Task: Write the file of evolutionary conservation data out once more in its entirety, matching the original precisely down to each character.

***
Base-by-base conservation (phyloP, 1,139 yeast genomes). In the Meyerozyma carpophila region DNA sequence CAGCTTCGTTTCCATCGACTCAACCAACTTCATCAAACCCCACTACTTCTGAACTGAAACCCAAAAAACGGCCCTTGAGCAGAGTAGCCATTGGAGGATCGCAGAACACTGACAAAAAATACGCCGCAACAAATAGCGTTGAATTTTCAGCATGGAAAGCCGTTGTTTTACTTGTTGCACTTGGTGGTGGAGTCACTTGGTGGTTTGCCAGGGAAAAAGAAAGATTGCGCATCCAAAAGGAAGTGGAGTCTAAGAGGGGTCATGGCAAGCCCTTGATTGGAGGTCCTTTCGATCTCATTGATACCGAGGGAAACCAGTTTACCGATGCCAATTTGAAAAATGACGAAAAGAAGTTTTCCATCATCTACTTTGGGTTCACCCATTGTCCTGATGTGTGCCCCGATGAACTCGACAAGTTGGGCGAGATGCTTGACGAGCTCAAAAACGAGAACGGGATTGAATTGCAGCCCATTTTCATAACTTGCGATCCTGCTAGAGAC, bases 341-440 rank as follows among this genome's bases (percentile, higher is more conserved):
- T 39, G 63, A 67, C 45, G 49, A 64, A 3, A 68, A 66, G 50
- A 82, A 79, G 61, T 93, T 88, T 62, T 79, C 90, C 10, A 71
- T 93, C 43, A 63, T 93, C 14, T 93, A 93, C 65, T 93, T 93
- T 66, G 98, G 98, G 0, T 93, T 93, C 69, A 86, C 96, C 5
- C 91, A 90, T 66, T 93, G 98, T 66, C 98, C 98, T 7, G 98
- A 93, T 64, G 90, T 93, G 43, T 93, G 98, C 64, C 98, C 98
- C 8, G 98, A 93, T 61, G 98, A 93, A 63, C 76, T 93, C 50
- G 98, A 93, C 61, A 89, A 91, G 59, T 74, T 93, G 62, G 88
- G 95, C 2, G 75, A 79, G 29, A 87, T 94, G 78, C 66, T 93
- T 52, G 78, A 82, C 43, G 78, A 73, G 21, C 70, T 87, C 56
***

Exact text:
Base-by-base conservation (phyloP, 1,139 yeast genomes). In the Meyerozyma carpophila region DNA sequence CAGCTTCGTTTCCATCGACTCAACCAACTTCATCAAACCCCACTACTTCTGAACTGAAACCCAAAAAACGGCCCTTGAGCAGAGTAGCCATTGGAGGATCGCAGAACACTGACAAAAAATACGCCGCAACAAATAGCGTTGAATTTTCAGCATGGAAAGCCGTTGTTTTACTTGTTGCACTTGGTGGTGGAGTCACTTGGTGGTTTGCCAGGGAAAAAGAAAGATTGCGCATCCAAAAGGAAGTGGAGTCTAAGAGGGGTCATGGCAAGCCCTTGATTGGAGGTCCTTTCGATCTCATTGATACCGAGGGAAACCAGTTTACCGATGCCAATTTGAAAAATGACGAAAAGAAGTTTTCCATCATCTACTTTGGGTTCACCCATTGTCCTGATGTGTGCCCCGATGAACTCGACAAGTTGGGCGAGATGCTTGACGAGCTCAAAAACGAGAACGGGATTGAATTGCAGCCCATTTTCATAACTTGCGATCCTGCTAGAGAC, bases 341-440 rank as follows among this genome's bases (percentile, higher is more conserved):
- T 39, G 63, A 67, C 45, G 49, A 64, A 3, A 68, A 66, G 50
- A 82, A 79, G 61, T 93, T 88, T 62, T 79, C 90, C 10, A 71
- T 93, C 43, A 63, T 93, C 14, T 93, A 93, C 65, T 93, T 93
- T 66, G 98, G 98, G 0, T 93, T 93, C 69, A 86, C 96, C 5
- C 91, A 90, T 66, T 93, G 98, T 66, C 98, C 98, T 7, G 98
- A 93, T 64, G 90, T 93, G 43, T 93, G 98, C 64, C 98, C 98
- C 8, G 98, A 93, T 61, G 98, A 93, A 63, C 76, T 93, C 50
- G 98, A 93, C 61, A 89, A 91, G 59, T 74, T 93, G 62, G 88
- G 95, C 2, G 75, A 79, G 29, A 87, T 94, G 78, C 66, T 93
- T 52, G 78, A 82, C 43, G 78, A 73, G 21, C 70, T 87, C 56